What present-day practices resemble alchemy rather than chemistry? 

1 Answer

ncchemist's profile pic

ncchemist | eNotes Employee

Posted on

Alchemy is a bit hard to define in a single sentence due to the fact that different groups at different times considered alchemy to be about different things.  In the simplest sense, alchemy was the art of trying to attain a level of perfection in both objects and humans.  For objects, this most famously includes turning base metals into precious metals like gold.  For humans, this includes finding and ingesting a fabled "elixir of life" which would grant long lasting health and vitality to the drinker.  Many alchemists attributed a deep spiritual connection to their work.  Alchemy was the start of chemical research, and some alchemists (like Robert Boyle) became known as the fathers of modern chemistry.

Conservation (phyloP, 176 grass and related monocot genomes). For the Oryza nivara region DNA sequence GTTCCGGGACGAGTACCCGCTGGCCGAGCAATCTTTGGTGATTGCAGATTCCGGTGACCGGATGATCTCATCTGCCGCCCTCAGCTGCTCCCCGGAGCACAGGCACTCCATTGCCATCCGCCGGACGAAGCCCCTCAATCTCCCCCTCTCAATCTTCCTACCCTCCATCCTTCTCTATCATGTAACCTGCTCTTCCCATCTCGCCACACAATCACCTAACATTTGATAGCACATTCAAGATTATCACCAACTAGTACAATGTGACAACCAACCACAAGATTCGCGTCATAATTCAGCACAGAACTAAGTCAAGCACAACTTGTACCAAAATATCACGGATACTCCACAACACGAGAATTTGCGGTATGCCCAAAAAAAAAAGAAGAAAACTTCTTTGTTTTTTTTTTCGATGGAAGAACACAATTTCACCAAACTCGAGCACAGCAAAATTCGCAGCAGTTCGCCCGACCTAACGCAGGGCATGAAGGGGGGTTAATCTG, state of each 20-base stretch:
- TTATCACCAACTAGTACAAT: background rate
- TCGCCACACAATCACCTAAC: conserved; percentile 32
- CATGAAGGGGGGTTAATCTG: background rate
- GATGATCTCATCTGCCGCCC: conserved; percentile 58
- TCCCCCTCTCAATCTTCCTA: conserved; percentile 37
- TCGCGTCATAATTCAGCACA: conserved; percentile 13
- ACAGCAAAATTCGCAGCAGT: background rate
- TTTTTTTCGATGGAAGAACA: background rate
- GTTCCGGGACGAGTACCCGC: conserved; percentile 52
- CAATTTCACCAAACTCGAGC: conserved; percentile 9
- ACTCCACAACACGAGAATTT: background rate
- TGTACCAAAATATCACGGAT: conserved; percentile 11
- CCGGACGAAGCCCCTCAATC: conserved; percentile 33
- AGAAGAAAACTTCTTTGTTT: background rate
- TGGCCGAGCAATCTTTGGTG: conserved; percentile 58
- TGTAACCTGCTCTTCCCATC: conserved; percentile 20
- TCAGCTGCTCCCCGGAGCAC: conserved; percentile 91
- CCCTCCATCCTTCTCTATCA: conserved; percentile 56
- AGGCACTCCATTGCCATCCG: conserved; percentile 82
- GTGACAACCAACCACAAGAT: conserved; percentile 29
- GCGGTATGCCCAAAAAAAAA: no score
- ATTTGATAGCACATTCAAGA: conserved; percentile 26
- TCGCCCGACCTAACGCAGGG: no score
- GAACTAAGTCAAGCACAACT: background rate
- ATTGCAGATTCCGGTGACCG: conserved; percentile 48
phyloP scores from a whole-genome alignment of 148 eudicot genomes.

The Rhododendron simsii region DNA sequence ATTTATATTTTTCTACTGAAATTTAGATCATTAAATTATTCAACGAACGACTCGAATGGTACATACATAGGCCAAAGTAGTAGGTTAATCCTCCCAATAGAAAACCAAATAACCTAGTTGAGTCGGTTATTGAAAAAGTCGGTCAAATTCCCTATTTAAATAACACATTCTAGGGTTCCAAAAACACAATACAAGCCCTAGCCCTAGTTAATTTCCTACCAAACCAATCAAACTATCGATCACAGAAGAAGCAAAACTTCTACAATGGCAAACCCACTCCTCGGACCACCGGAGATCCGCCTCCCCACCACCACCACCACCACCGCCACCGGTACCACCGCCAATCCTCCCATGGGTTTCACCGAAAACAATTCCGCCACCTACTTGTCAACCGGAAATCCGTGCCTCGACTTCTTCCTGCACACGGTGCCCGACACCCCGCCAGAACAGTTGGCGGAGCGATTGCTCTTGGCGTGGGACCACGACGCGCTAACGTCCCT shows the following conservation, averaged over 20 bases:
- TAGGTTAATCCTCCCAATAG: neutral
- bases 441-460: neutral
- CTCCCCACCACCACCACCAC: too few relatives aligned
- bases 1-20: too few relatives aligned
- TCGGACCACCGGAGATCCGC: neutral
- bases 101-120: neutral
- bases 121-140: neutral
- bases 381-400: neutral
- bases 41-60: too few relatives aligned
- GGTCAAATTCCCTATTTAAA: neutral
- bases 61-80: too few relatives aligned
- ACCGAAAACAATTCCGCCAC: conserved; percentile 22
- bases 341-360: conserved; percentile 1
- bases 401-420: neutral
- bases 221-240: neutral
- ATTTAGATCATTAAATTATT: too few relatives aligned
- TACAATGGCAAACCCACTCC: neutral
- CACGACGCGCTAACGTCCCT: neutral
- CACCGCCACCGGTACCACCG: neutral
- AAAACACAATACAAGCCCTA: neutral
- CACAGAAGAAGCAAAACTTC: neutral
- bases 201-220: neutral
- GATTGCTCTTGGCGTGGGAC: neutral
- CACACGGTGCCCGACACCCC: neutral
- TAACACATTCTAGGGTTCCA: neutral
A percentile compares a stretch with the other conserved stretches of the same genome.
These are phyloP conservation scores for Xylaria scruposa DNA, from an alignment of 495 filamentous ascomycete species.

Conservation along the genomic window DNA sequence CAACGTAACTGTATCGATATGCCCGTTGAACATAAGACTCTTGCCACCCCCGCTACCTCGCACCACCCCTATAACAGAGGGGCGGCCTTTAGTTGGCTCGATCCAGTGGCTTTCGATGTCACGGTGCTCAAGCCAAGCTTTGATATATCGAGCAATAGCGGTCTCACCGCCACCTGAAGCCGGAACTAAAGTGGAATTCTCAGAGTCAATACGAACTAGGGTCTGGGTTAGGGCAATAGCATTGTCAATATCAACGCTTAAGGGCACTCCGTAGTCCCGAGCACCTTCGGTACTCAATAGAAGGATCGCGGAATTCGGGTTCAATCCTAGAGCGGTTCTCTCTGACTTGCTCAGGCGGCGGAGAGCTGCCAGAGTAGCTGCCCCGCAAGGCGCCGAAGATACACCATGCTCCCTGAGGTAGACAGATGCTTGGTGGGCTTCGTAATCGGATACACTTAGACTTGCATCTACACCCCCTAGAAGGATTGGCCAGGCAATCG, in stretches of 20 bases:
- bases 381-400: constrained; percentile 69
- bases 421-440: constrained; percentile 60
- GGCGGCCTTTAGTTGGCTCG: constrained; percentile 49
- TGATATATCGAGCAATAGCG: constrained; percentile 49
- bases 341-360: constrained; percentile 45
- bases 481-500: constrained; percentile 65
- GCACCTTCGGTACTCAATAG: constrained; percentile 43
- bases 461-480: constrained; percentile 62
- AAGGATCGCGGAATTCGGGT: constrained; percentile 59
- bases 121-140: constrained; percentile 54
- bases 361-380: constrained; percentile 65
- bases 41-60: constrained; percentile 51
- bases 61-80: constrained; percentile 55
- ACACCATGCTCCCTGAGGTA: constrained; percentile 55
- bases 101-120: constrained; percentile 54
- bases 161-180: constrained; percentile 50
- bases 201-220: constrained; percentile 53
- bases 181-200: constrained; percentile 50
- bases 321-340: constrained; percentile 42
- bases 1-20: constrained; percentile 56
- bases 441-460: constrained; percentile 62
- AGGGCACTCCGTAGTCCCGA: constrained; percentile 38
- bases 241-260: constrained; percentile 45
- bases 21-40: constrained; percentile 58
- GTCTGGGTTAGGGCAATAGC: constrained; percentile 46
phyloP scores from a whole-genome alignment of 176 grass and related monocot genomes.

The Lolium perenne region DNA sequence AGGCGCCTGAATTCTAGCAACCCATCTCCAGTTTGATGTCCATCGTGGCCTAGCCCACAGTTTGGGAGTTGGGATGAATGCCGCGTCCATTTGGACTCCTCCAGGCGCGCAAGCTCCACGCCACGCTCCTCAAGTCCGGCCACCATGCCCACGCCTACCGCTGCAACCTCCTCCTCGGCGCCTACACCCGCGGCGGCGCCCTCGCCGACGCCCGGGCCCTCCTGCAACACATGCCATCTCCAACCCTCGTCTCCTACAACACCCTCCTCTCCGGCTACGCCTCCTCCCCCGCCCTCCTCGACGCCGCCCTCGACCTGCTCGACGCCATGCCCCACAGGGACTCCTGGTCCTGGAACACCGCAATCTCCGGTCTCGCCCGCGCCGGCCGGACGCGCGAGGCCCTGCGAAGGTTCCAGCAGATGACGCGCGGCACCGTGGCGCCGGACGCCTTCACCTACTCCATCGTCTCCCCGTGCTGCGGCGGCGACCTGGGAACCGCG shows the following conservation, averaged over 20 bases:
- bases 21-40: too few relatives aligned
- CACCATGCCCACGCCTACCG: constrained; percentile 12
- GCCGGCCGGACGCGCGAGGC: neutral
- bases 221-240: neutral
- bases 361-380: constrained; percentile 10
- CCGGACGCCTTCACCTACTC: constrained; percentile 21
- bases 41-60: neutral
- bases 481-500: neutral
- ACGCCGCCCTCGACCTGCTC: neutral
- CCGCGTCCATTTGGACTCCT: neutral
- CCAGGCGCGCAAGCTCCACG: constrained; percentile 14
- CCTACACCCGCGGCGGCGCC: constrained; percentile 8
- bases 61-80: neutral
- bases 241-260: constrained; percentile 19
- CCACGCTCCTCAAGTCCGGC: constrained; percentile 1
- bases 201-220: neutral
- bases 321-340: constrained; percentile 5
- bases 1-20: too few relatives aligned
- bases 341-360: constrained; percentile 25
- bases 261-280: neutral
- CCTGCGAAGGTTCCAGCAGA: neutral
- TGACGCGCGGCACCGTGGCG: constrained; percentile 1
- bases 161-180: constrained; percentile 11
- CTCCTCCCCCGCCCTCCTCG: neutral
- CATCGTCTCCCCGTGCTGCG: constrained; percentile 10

In terms of turning base metals into gold, the only chemical research done today that would come close to this is nuclear chemistry or particle physics.  Turning one element into another requires the adding or subtracting of protons from the nucleus of an element.  Standard chemical reactions deal with electrons, not protons, since electrons are much easier to manipulate.  The only real way to alter the protons in a nucleus is through either nuclear fusion or fission whereby one element is converted to another.  Accelerating particles in a particle collider to smash them together and make new elements is also in this same vein.

In terms of the elixir of life, traditional and herbal medicine probably come the closest combining mystical health with spirituality.  But this obviously falls way outside the boundaries of modern chemistry.